Quillfish Facts: These Fish Look and Move Like a Snake

Resembling an eel, but this species is actually a fish. It’s one of the weirdest fish in the ocean. Let’s have a look at some amazing facts about these creatures to see how strange they are!

Scientific Name: Ptilichthys goodei
Phylum: Chordata
Class: Actinopterygii
Order: Scorpaeniformes
Family: Ptilichthyidae
Genus: Ptilichthys

1. They look like an eel

The quillfish is one of the strangest fish in the ocean. It looks like an eel or a sea snake, but it’s a fish, a saltwater ray-finned fish. You may know this by the term “fish” in its name.

Unlike other fish, these species have an elongated body, with a relatively small head constituting only 4 to 7% of their body’s length. Quillfish can reach a maximum size of 14-16 inches (36-40 cm) in length.

A mature quillfish is distinguished by its lengthy and nearly thread-like tail

At the front of their lower jaw, you can see a large fleshy projection. The quillfish also sports a row of tiny hooked spines running down its back from behind its head.

They don’t have a pelvic girdle or pelvic fins. Their pectoral fins are round while their tail fin is as thin as thread. Their dorsal fins are comprised of approximately 90 separate and short spines, followed by roughly 190 flexible rays.

The fish are named after their appearance, resembling a quill since their dorsal fins are long and anal fins are tall, the fish. Their body is predominantly transparent with varying colors ranging from yellow or orange to dark greenish gray.

The fish’s scientific name, Ptilichthys, is derived from the Greek word “Ptilon,” meaning “quill,” paired with the word “ichthys,” meaning “fish.”

2. Habitat

Quillfish come from the Pacific Ocean, spanning from its eastern to northern to western regions. They are distributed from central Oregon to Alaska, encompassing the Aleutian Islands, the Kuril Islands, and the Sea of Okhotsk, and extending southwards to Japan. Some individuals can also be found in the Bering Sea.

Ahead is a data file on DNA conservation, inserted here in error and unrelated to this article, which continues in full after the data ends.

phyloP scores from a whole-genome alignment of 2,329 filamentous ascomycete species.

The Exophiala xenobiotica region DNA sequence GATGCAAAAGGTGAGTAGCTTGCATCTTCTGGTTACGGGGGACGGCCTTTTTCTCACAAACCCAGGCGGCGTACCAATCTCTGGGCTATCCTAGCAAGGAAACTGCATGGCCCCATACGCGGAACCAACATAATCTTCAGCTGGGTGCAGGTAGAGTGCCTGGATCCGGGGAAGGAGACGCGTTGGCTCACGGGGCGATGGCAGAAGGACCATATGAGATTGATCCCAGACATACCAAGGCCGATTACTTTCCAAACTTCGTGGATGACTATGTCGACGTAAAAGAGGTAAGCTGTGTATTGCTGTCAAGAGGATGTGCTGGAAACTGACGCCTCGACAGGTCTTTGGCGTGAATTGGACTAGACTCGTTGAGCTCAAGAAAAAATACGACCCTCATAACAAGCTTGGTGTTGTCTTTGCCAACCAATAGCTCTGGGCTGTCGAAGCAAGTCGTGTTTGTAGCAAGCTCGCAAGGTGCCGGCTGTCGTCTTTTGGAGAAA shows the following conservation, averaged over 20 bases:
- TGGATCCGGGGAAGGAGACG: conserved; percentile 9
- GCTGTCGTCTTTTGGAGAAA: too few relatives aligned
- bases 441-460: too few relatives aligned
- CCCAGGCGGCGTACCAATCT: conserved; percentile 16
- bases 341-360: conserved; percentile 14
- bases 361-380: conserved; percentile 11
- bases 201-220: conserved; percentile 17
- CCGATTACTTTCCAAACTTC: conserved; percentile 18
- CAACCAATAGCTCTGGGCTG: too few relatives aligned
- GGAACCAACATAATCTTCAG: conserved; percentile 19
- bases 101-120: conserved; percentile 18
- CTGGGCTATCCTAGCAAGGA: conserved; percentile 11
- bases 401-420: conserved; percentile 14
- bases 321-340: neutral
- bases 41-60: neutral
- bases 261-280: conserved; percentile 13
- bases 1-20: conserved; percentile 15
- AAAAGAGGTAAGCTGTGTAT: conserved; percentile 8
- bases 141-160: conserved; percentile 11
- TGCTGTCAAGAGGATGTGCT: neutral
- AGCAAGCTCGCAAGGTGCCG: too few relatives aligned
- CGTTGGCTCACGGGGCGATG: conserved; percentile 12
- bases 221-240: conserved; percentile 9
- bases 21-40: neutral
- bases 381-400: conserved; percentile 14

An adult quillfish in the ocean
Cre: inaturalistNZ

The fish have a broad range of habitats, ranging from the coastline to depths of up to 1,200 feet. Nonetheless, they show a preference for deep waters where the temperature is below 86°F (30°C).

There’s a Pokémon cartoon character that shares the same name as this species. However, the appearance of the Pokémon Quillfish bears no resemblance to the real-life quillfish.



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3. They’re photosensitive

Quillfish are known to inhabit small groups. They are typically found in shallow waters, either lying on or submerged in soft substrates, such as sand or mud.

Cre: inaturalistNZ

These fish are nocturnal animals, only coming out to feed at night. They are known to be drawn to artificial lights, such as those on fishing boats. That’s why these species are frequently seen near the water’s surface at night. Their daytime behaviors are not well understood.

With a long and thin body, quillfish move like a snake, and they move pretty quickly. However, their speed is challenging to quantify due to their elusive nature during daylight hours.

4. Diet

The main diet of these species is tiny invertebrates, such as seaworms, tadpoles, crustaceans, mollusks, and echinoderms. Additionally, they might prey on fish eggs and small aquatic organisms.


5. Reproduction

We don’t know much about the mating habit of quillfish. However, they are believed to reproduce like other fish.

To begin, these species will engage in a courtship display that typically happens after sunset. Following mating, the female creates a small hole in the seabed to lay her eggs. Those eggs are then fertilized externally by the male.

Cre: inaturalistNZ

Unfortunately, there is not much information available about the care of larvae. It is speculated that the larvae are self-sufficient throughout their juvenile and adult stages.

There is no exact information about how long quillfish can live. It’s predicted that they have a lifespan of approximately one year or slightly longer.

6. Threats

The population of quillfish is not well researched, but reports suggest that they are plentiful. They are rarely caught for commercial purposes and may not have natural predators.

Cre: inaturalistNZ

While there have been reports of the fish being found in the stomachs of Pacific cod, chinook, and coho salmon, this is unusual behavior. Therefore, these are not quillfish’s direct predators.


  • https://oceaninfo.com/animals/quillfish/
  • https://kidadl.com/facts/animals/quillfish-facts

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